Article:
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24th March 2022
Statin therapy is associated with only a modest absolute risk reduction in cardiovascular disease outcomes including all-cause mortality and myocardial infarction (MI). This was the important main finding from a meta-analysis of randomised trials by researchers from the HRB Centre for Primary Care Research, RCSI University of Medicine and Health Sciences, Dublin, Ireland.
It widely thought that the key initiating event in atherogenesis is the retention of low-density lipoprotein (LDL) cholesterol and other cholesterol-rich lipoproteins within the arterial wall. As a result, a great deal of effect has been directed at reducing LDL cholesterol levels so that the treatment with a statin drug has become a well-recognised approach for lowering LDL cholesterol.
While there are clearly benefits from the use of statins, in much of the published work, authors report relative rather than absolute risk reductions. This represents an important weakness for the interpretation of the data since readers tend to overestimate the effect of an intervention when the results are expressed in relative terms.
For the present meta-analysis, the Irish team analysed both the relative and absolute risks associated with the use of statin therapy for outcomes such as all-cause mortality, MI and stroke. T
hey included trials which examined the efficacy of a statin on cardiovascular outcomes with a duration of at least 2 years, which enrolled more than 1,000 participants and where the comparator was either placebo or usual care.
Statin use and cardiovascular disease outcomes
A total of 21 trials with 1,255 to 20,536 participants, of which 33% were for primary prevention, were included in the analysis. The average trial follow-up period was 4.4 years and ranged from 1.9 to 6.1 years.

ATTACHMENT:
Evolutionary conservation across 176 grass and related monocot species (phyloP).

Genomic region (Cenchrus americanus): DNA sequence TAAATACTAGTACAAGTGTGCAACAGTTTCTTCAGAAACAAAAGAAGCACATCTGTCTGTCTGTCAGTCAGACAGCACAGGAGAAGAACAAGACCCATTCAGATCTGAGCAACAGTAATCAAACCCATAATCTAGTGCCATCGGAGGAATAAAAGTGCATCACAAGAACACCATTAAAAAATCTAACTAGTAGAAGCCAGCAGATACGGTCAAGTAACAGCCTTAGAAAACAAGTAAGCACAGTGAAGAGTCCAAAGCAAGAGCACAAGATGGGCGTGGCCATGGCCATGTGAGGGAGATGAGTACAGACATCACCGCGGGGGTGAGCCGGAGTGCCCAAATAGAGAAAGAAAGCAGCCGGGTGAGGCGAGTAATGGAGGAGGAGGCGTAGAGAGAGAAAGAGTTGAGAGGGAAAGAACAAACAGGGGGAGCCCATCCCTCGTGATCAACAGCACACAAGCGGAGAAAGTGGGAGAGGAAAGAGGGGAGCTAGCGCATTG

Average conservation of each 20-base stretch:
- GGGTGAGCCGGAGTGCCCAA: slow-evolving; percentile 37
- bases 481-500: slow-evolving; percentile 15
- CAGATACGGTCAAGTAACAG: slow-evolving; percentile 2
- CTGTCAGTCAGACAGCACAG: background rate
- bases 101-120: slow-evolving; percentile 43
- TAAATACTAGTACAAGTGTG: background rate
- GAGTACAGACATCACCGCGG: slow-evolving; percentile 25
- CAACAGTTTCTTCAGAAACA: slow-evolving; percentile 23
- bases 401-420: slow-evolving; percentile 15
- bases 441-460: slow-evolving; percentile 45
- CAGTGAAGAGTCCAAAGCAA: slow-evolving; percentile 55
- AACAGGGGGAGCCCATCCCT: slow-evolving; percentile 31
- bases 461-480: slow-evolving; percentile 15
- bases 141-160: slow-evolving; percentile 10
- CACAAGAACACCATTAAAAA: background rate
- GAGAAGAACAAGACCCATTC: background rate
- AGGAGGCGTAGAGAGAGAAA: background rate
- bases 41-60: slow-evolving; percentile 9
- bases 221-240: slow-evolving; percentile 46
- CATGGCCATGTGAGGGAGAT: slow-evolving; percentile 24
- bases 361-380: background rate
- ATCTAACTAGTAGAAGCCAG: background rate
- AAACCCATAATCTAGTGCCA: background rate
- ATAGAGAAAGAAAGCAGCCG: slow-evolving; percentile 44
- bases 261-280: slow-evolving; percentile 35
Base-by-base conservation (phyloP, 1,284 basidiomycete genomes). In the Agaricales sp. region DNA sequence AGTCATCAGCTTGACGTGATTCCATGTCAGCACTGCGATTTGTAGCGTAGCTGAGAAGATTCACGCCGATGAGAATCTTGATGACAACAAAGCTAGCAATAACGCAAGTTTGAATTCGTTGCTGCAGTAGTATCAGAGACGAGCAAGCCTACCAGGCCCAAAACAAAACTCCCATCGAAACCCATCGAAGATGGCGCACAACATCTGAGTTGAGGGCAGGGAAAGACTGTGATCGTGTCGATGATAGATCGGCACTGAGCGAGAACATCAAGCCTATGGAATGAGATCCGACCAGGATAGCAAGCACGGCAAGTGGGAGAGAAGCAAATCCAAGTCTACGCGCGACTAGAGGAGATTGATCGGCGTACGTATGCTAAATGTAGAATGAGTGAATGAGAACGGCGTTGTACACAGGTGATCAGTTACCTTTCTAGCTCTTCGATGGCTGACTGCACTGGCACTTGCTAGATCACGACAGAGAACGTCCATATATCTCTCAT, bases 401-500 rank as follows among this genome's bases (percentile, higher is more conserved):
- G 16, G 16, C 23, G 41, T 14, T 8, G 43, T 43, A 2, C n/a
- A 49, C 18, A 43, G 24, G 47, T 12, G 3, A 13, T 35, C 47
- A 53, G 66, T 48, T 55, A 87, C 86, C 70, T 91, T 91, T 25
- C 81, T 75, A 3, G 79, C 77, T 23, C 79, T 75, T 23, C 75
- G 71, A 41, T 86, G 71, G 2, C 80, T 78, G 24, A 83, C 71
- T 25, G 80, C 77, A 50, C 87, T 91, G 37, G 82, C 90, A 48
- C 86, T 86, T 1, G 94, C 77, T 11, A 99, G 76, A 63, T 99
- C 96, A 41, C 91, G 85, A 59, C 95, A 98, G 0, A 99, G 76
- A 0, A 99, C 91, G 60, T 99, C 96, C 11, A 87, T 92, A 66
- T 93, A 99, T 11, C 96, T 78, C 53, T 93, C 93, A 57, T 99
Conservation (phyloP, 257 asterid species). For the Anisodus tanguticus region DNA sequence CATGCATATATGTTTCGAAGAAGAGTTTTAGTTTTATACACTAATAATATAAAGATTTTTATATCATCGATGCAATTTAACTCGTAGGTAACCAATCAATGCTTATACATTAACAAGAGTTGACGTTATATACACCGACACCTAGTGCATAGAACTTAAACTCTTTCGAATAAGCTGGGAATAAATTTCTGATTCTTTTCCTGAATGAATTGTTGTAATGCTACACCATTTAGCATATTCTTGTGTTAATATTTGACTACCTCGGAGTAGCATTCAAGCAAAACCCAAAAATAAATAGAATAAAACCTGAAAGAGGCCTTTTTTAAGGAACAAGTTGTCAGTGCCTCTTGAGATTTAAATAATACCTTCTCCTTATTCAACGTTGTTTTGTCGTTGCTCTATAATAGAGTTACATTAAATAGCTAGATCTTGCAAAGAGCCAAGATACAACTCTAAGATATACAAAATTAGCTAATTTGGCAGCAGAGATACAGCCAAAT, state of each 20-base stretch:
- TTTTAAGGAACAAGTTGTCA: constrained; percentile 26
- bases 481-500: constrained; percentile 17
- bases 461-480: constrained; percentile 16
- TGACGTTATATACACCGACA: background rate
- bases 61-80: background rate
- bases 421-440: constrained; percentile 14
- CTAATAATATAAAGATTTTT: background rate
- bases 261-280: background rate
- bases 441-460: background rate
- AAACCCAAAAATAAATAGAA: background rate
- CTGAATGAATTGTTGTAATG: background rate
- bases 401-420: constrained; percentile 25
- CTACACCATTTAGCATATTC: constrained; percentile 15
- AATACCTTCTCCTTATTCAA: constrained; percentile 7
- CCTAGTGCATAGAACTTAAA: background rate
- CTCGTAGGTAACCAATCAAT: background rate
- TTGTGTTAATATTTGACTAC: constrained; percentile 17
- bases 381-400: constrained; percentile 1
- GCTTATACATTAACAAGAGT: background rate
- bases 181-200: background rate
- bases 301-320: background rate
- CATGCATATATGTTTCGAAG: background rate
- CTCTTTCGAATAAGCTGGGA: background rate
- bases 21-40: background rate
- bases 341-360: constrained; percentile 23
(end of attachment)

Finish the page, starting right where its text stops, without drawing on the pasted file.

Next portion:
From the meta-analysis, the overall absolute risk reduction (ARR) for all-cause mortality was 0.8%, 1.3% for MI and 0.4% for stroke for individuals randomised to receive a statin compared to either placebo or usual care. The corresponding relative risk reductions (RRRs) were 9% (all-cause mortality), 29% (MI) and 14% (stroke).
As an example, the authors calculated that with an ARR of 1.3% for MI, 77 patients (i.e., 1/0.013) would need to be treated for an average of 4.4 years to prevent one myocardial infarction.
In subgroup analysis (primary vs secondary prevention), the ARR was 0.6%, 0.7% and 0.3% for all-cause mortality, MI and stroke respectively, in primary prevention trials. The corresponding RRRs were 13%, 38% and 24%.
For secondary prevention, the ARRs were 0.9% (all-cause mortality), 2.2% (MI) and 0.7% (stroke) with the corresponding RRRs of 14%, 27% and 13%.
The researchers also examined the the potential mediating effect of LDL cholesterol reduction with the absolute and relative treatment effects but these findings were inconclusive. In other words, it was not possible to either prove or disprove an association between the magnitude of LDL cholesterol reduction and the size of a treatment effect.
An important finding from the analysis was the high level of statistically heterogeneity in the studies, ranging from 27% to 82%, which suggested that pooling of results could make the findings unreliable.
The authors concluded that the absolute risk reductions associated with the use of a statin drug are modest in comparison to the often quoted relative risk reductions. However, they added that given the high level of heterogeneity, these results should be interpreted with caution.
Despite this limitation, they suggested that clinicians should communicate both ARRs and RRRs to patients to enable informed decision-making about the benefits of statin treatment.
Byrne P et al. Evaluating the Association Between Low-Density Lipoprotein Cholesterol Reduction and Relative and Absolute Effects of Statin Treatment: A Systematic Review and Meta-analysis Ann Intern Med 2022